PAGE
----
Dozith Abeinomugisha

Dozith Abeinomugisha

Assistant Commissioner

Directorate of Petroleum, Ministry of Energy and Mineral Development, Uganda

Dozith Abeinomugisha is an Assistant Commissioner in the Directorate of Petroleum, Ministry of Energy and Mineral Development of the Uganda Government. He has worked for the Government of Uganda for the last 16 years in the oil and gas industry, having worked for 4 years in the mining sector.  Mr. Dozith Abeinomugisha obtained a Bachelor of Science Degree at Makerere University in Uganda and later obtained a Master of Science Degree in Petroleum Structural Geology from Royal Holloway College, University of London, in the United Kingdom. He has since obtained several certificates and Diplomas in Petroleum related disciplines. In addition to the Society of Petroleum Engineers, he is an Active member of the American Association of Petroleum Geologists (AAPG), a member of the Society of Exploration Geophysicists (SEG) and former President of the Geological Society of Uganda (GSU). He has authored several publications, reports and presentations. The latest being Chapter 9 of Memoir 100 of the American Association of Petroleum Geologists.


SESSION 4:  Transfer Zones in the Albertine Graben, East African Rift System, Uganda – Which type has been most successful?

The Albertine Graben forms the northernmost termination of the western arm of the East African Rift System. Rifting was initiated during the Miocene and thick sediments have accumulated in asymmetric basins along strike of the rift system. The rift is highly segmented and bordered by en–echelon linked border faults typically ten to twenty kilometers long. These faults are separated by transfer zones.

The Albertine Graben comprises a number of structural and topographic basins, lying in a general north-easterly trend in en–echelon pattern. These basins are shouldered to the east and west by Precambrian rocks, which are filled by sediments of Cenozoic age. The regional basement topography in the Albertine Graben as inferred from gravity and seismic data defines a series of depocentres, highs and fault systems. The depocentres are 5-6 km deep.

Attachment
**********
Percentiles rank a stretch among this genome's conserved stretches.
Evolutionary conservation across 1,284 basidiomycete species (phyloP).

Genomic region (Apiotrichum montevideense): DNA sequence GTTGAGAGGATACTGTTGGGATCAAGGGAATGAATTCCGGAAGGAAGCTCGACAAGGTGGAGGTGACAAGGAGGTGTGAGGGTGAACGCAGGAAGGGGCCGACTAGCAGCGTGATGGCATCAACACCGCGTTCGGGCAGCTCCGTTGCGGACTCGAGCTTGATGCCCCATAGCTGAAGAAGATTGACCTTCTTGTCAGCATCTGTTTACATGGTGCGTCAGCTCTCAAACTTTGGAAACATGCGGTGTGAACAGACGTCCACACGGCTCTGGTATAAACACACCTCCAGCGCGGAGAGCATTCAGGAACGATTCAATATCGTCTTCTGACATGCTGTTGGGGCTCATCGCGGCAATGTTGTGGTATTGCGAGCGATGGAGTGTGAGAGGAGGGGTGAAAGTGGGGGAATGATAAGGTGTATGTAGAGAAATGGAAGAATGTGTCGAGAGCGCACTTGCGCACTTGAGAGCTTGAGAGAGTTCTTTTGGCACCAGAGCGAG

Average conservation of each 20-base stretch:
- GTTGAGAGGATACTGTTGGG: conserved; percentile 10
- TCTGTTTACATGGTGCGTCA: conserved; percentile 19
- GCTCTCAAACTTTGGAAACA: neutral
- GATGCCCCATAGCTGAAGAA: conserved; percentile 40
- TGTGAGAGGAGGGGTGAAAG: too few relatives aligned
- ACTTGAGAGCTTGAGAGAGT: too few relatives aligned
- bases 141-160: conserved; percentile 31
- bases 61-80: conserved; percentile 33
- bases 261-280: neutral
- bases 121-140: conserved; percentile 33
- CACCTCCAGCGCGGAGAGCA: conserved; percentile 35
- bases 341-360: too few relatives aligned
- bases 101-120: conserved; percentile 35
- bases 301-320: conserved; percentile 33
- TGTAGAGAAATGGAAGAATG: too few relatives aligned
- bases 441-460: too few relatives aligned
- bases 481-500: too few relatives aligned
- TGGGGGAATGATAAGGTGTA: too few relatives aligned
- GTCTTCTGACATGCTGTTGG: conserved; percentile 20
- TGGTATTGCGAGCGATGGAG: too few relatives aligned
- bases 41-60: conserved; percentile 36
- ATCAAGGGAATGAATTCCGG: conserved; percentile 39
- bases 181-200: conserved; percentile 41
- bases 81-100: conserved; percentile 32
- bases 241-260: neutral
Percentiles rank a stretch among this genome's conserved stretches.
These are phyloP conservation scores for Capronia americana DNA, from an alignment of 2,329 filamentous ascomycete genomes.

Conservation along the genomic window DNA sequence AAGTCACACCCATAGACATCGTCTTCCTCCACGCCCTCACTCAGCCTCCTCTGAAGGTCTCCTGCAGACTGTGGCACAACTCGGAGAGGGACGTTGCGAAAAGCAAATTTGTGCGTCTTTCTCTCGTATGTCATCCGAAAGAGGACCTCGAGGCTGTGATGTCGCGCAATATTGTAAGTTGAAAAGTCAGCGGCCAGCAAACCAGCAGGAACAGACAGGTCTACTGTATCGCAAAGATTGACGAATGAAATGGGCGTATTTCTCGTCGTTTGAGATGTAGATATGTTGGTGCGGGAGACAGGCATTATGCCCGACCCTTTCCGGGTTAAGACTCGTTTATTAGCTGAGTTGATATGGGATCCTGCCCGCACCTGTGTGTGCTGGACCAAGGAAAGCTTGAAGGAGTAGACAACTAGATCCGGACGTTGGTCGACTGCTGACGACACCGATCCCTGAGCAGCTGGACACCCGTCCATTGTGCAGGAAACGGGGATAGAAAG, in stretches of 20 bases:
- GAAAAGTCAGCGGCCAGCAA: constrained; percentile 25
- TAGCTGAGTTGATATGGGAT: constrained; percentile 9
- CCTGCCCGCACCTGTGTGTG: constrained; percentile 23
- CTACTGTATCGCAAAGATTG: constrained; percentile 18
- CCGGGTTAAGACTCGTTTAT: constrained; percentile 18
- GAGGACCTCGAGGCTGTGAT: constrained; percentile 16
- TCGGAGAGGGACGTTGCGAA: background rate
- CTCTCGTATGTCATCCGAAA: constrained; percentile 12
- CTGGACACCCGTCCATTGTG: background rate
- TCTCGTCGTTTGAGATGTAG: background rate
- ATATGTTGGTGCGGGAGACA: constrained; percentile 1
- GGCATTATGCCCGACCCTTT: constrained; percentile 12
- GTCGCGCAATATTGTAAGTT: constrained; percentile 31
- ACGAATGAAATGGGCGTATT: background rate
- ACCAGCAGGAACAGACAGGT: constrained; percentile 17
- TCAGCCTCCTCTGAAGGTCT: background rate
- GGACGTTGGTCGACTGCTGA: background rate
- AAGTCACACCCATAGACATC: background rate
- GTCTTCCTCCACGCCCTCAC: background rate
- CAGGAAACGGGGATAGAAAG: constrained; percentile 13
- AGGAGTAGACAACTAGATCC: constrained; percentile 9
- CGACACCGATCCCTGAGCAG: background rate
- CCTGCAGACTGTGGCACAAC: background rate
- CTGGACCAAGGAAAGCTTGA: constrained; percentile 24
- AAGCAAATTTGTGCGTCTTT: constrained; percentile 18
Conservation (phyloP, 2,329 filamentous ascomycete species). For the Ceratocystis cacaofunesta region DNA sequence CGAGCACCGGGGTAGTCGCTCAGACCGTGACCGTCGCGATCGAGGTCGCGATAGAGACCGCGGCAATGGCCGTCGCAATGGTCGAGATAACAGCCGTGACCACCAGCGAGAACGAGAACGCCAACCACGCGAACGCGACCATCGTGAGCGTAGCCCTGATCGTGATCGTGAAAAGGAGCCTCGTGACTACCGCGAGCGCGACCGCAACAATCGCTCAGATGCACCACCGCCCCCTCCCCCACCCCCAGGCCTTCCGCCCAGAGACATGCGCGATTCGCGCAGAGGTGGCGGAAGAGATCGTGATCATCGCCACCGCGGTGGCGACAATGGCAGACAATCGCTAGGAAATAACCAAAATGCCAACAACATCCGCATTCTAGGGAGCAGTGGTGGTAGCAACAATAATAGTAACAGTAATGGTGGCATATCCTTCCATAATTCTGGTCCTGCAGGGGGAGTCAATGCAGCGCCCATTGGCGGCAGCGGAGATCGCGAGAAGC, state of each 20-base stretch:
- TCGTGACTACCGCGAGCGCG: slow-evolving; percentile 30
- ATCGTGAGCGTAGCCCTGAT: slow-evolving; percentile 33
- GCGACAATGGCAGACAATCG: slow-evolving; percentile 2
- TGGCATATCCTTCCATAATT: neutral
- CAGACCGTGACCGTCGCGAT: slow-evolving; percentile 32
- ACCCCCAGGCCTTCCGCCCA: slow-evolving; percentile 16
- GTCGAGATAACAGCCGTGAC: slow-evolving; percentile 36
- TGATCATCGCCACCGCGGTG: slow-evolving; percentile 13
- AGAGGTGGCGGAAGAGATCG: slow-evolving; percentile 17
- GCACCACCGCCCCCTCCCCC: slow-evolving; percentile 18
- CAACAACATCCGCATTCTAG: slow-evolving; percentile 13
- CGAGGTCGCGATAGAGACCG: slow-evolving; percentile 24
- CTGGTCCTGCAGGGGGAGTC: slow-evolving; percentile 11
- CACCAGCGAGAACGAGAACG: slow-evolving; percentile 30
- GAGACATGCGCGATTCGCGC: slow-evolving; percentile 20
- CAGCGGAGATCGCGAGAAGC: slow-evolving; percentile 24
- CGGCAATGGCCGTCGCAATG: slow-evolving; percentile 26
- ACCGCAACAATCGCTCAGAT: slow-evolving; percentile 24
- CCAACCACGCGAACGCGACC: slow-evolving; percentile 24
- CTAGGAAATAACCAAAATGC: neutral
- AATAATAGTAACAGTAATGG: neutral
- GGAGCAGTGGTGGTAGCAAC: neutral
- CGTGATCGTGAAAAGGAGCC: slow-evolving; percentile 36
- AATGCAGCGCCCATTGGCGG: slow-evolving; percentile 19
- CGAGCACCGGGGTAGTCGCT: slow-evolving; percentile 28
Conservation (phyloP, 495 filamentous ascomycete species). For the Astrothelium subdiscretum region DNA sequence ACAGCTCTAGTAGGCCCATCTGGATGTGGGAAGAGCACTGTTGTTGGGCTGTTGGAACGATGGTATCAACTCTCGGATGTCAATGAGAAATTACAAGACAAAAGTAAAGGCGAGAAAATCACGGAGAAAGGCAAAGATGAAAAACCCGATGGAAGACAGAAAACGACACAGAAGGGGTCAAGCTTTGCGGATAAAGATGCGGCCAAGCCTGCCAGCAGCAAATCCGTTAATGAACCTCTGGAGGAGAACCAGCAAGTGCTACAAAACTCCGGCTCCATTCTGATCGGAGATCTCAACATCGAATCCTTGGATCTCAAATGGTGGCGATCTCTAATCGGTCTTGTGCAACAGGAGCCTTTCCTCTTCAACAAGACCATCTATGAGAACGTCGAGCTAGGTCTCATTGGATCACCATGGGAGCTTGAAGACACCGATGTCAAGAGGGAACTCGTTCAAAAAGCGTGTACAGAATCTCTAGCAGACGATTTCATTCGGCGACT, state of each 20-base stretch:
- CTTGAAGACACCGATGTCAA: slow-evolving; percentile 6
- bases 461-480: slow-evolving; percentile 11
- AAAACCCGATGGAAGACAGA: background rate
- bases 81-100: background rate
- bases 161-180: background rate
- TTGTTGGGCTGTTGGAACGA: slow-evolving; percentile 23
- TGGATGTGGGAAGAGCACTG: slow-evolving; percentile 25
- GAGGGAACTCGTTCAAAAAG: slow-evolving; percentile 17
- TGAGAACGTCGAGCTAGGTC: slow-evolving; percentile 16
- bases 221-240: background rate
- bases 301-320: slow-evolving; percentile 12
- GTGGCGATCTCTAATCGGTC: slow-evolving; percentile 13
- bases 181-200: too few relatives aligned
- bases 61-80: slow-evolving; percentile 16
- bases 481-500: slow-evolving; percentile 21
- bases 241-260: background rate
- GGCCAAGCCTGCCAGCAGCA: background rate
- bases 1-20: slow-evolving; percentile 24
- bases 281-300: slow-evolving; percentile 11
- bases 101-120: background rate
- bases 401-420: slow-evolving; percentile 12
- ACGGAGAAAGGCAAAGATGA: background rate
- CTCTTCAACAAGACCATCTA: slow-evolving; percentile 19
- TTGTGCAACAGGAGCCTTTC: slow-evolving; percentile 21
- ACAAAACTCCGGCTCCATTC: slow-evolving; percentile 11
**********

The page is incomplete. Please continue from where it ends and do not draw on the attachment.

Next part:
This rift has a number of transfer zones that include relay ramps and accommodation zones. The accommodation zones have been classified into two types namely; (i) the High Relief Extension Parallel and (ii) the Low Relief Oblique.

Accommodation Zone 1; the High Relief Extension Parallel occurs in the Semlik basin where the sharply upstanding mass of the Rwenzori Mountains lies centrally along the rift. Extension in this part of Albertine Graben is almost orthogonal leading to creation of linear and parallel fault systems.

Accommodation Zone 2 referred to as the Low Relief Oblique occurs in between Pakwach and Rhino Camp basins where there is a change in fault polarity. Mapping undertaken in this part of the Albertine Graben has pointed to oblique extension due to a change in stress application during Late Pleistocene.
On the other hand, relay ramps are a common feature formed during the growth of normal fault systems. Two synthetic fault segments create a dipping gap (in the past referred to as a fault bridge e.g Ramsay and Huber, 1987). This gap may be faulted by transverse faults leading to breaching; many times which enhances hydrocarbon migration.

In addition to the accommodation zones as areas of hydrocarbon importance in the Albertine Graben, we will discuss the role of fault spacing and relay ramps to the Petroleum System of this young rift. We will finally, point out the most successful transfer zones in terms of developed Petroleum Systems.